Air conditioners are far more than luxuries around here when summer temperatures rise and the weather gets hot. If your system breaks down, you may be tempted to attempt repairs on the system for yourself, perhaps in order to save a little money. This is a serious mistake. Air conditioners contain potentially dangerous chemicals like refrigerant, which requires formal training and licensing to handle safely. Indeed, refrigerant problems rank among the most common issues your air conditioner may face.
How Does Refrigerant Work?
Many people assume that refrigerant is consumed by the air conditioner, the same way that a car consumes gas or oil. The refrigerant is not consumed, however, and in fact the air conditioner requires a set amount of a very specific type in order to function. (The exact amount and type depends on the make and model of the air conditioner.)
The refrigerant moves in an endless loop, first shifting to liquid form (which bleeds heat off of it in the process) and placed under a great deal of pressure. The pressurized refrigerant then passes through a valve into a series of coils, where it expands back into gaseous form: pulling heat from the surrounding air in the process. The cool air can then be blown into your home through the ducts, while the refrigerant returns to the start of the cycle to begin the whole process anew.
Leaks Cause Problems
Again, the cooling process relies on a set amount of refrigerant to work. Leaks aren’t support to spring up in the system – making the refrigerant essentially a limitless resource – but sometimes they do. When that happens, they throw the delicate balance required by the system off. Frost of ice will form on the coils, which not only represents lost cooling potential, but forms an insulating barrier between the remaining refrigerant and the air it’s trying to cool.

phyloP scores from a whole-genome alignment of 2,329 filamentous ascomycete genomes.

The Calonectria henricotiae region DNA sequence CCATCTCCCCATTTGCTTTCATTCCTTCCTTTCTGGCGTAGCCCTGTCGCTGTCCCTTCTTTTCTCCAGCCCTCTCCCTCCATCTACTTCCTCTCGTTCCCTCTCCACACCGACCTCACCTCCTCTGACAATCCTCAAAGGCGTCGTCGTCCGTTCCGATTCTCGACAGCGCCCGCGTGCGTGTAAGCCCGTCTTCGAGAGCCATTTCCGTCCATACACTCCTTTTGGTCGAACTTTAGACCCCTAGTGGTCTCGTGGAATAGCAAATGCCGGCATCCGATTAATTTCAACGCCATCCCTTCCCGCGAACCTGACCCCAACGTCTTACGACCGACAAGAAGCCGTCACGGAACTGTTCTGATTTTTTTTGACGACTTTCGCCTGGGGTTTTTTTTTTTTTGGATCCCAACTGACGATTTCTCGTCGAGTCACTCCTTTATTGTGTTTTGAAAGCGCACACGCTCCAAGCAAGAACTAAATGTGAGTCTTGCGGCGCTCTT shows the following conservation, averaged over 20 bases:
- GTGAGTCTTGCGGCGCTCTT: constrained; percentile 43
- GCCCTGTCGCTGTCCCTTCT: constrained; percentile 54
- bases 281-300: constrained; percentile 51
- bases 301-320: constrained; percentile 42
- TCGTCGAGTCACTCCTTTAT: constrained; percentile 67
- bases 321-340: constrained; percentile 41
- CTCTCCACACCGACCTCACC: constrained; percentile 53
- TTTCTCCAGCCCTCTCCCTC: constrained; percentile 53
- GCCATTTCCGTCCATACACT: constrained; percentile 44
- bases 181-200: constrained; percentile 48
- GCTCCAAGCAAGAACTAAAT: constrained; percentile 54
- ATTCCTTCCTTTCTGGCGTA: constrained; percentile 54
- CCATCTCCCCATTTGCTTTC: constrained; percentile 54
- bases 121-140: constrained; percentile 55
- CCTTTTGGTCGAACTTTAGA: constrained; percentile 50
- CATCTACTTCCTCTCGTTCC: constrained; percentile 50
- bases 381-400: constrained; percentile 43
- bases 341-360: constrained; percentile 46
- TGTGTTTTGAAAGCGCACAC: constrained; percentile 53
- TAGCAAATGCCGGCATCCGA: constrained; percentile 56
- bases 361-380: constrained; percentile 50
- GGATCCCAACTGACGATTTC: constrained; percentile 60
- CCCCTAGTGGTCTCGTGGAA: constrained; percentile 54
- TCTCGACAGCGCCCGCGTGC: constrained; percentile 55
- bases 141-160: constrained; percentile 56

Even worse, that forces the air conditioner to work harder to do its job, which not only raises your monthly bills, but adds strain to the rest of the system. Furthermore, since your air conditioner will likely run for longer periods of time in such circumstances, more refrigerant is likely to be lost and the effect begins to cascade. If not properly treated, it will eventually cause a serious breakdown, and while refrigerant leaks are comparatively simple to uncover and fix, a larger component is apt to cost you a great deal of money.
Always Get a Professional
Refrigerant leaks mean that you are vulnerable to a potentially dangerous chemical, which is why you should always call in a repair technician if you ever suspect you have one. A repair technician can pinpoint the source of the leak, seal it safely, and recharge refrigerant levels to their specified amounts. In fact, this can often be conducted as part of a regular servicing session, which fixes other problems such as loose bolts in addition to ensuring that refrigerant levels are where they’re supposed to be just as summer starts.
For servicing and air conditioning repair in Delaware, call on Atlantic Refrigeration & Air Conditioning, Inc.